A controversial treatment known as "liberation therapy" is ineffective in patients with multiple sclerosis, according to Canadian findings from one of the most rigorous studies of the procedure to date.
The procedure, which opens up veins in the neck that drain blood from the brain and spinal cord, is unapproved in Canada. But surgeons in the United States, Latin America and Eastern Europe continue to offer the treatment, despite a lack of evidence to support its use.
In the study, researchers from the University of British Columbia and Vancouver Coastal Health found no differences between 49 patients who had the treatment, called venoplasty, compared with 55 who underwent a sham version of the procedure.
The researchers presented their unpublished results today at the Society for Interventional Radiology's annual meeting in Washington.
"The major finding is that there is no clear benefit early, or within 72 hours or within 48 weeks, of having venoplasty compared with having the sham treatment," said Dr. Anthony Traboulsee, director of the MS Clinic at the Djavad Mowafaghian Centre for Brain Health at the University of British Columbia.
Traboulsee said he hopes the findings will encourage MS patients to consider drug treatments and lifestyle changes such as exercise instead of travelling to other countries for liberation therapy, which can result in complications such as blot clots or damage to the veins. New treatments are on the horizon, he added: "I'm very excited about some of the stem cell [research] going on in Ottawa and Winnipeg."
Multiple sclerosis is an autoimmune disease, in which the body's defence system attacks the protective coating of brain cells, leading to problems with movement, sensation and mental function. MS rates in Canada are among the highest in the world.
Liberation therapy gained worldwide attention in 2009, when Italian vascular surgeon Paolo Zamboni proposed that narrowing of veins in the neck could cause iron to accumulate in the brain and spinal cord, triggering the autoimmune response found in MS. Zamboni referred to it as chronic cerebrospinal venous insufficiency (CCSVI).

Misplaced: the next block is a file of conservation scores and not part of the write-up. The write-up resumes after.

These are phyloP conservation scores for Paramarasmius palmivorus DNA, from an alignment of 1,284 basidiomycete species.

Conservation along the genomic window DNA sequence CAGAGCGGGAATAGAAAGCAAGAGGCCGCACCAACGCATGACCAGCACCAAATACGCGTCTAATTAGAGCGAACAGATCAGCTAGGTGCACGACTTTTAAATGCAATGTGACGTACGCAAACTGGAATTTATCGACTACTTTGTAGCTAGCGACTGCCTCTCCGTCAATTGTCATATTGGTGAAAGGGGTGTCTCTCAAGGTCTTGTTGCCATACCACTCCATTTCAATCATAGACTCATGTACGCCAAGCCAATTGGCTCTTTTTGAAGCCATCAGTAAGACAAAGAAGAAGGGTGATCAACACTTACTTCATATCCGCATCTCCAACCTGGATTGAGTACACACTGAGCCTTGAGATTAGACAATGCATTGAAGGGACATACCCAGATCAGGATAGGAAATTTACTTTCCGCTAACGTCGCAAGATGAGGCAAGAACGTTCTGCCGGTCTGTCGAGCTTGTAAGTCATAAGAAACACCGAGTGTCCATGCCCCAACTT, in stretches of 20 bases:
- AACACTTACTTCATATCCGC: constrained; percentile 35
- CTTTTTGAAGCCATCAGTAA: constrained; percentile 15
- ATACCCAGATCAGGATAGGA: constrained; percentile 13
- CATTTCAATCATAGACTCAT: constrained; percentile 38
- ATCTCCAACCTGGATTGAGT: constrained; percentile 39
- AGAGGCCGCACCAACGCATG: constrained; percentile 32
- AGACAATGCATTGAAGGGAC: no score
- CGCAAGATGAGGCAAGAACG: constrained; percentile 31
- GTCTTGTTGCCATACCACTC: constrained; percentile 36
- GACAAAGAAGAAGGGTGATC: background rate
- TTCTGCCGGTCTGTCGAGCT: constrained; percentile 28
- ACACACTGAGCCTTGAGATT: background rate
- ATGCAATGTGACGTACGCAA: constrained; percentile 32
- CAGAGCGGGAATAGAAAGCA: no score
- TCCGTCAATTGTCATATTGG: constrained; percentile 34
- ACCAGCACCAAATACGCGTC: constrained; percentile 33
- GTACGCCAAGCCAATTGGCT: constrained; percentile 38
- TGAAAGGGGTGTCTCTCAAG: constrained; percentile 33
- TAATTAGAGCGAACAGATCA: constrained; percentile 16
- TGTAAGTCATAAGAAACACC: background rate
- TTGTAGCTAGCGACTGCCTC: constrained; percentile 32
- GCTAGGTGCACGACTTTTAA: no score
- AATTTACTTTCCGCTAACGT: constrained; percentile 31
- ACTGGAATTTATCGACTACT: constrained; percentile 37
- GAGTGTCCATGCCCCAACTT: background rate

Since then, multiple studies have shown that narrowing veins in the neck are common in the general population, and not unique to patients with MS. A 2013 editorial in the British medical journal The Lancet said the evidence should sound a "death knell" for Zamboni's approach.
Nevertheless, patients who have undergone venoplasty have posted videos of themselves online, saying the vein-widening procedure improved their MS symptoms.
Patients who report feeling better after liberation treatment may be experiencing a placebo effect, or a temporary reprieve from MS symptoms, which are known to come in waves, Traboulsee said.
In the Canadian study, all 104 participants had a catheter inserted into their blocked veins. But only 49 had their vessel walls pushed out using a small inflating balloon.
The study was "double-blinded," meaning neither the patients nor the physicians evaluating them knew who received the actual treatment.
A year after the procedure, researchers measured participants using brain imaging, standard assessments of disease symptoms and patients' self-reports. They found no significant differences between the two groups. Patients in both groups reported slight but equal improvements in their symptoms, while physician assessments showed no improvement in either group.
The $5.4-million study was jointly funded by the Canadian Institutes of Health Research, the MS Society of Canada and the provinces of British Columbia, Manitoba and Quebec.
Canadians with MS continue to travel and pay out of pocket for venoplasty, primarily in the United States, said Sandra Birrell, president of the Canadian Neurovascular Health Society, a national charity that promotes CCSVI-related research and education.
Birrell, who has MS, said she had venoplasty at a cost of $5,000 in 2010, followed by a second treatment in 2011 at about double the cost. She said her eyesight improved after the procedures, and she stopped choking several times a day and having bowel spasms.
Even if venoplasty is not a treatment for MS, she said, the procedure may relieve vascular symptoms in people with the disease. She questioned whether the Canadian study evaluated patients' blood flow and overall well-being after the procedure. MRI scans of brain lesions "are not a valid measure of vascular conditions," she said.
Traboulsee said the researchers did measure blood flow but haven't analyzed the data yet. The most important measure of a risky procedure, he said, "has to be the patient benefits." Before embarking on the study, the researchers interviewed more than 100 people worldwide who had undergone liberation therapy. The self-assessment scales they designed for the study included questions about fatigue, pain, "brain fog," vision changes and changes in sensation in hands and feet.
"We weren't out to disprove the [CCSVI] theory," Traboulsee said. "We want to help patients, but we want to help them safely."
Dr. Fabrizio Giuliani, an associate professor of neurology at the University of Alberta, acknowledged that MS may have a vascular component. The question, said Giuliani, who was not involved in the study, "is whether an intervention on the neck veins is going to change that."
He noted that in recent years, fewer of his patients have asked about venoplasty.
Giuliani said he hopes findings from the Canadian study will lead to more investment in other areas of MS research and encourage patients to "move on to the next thing."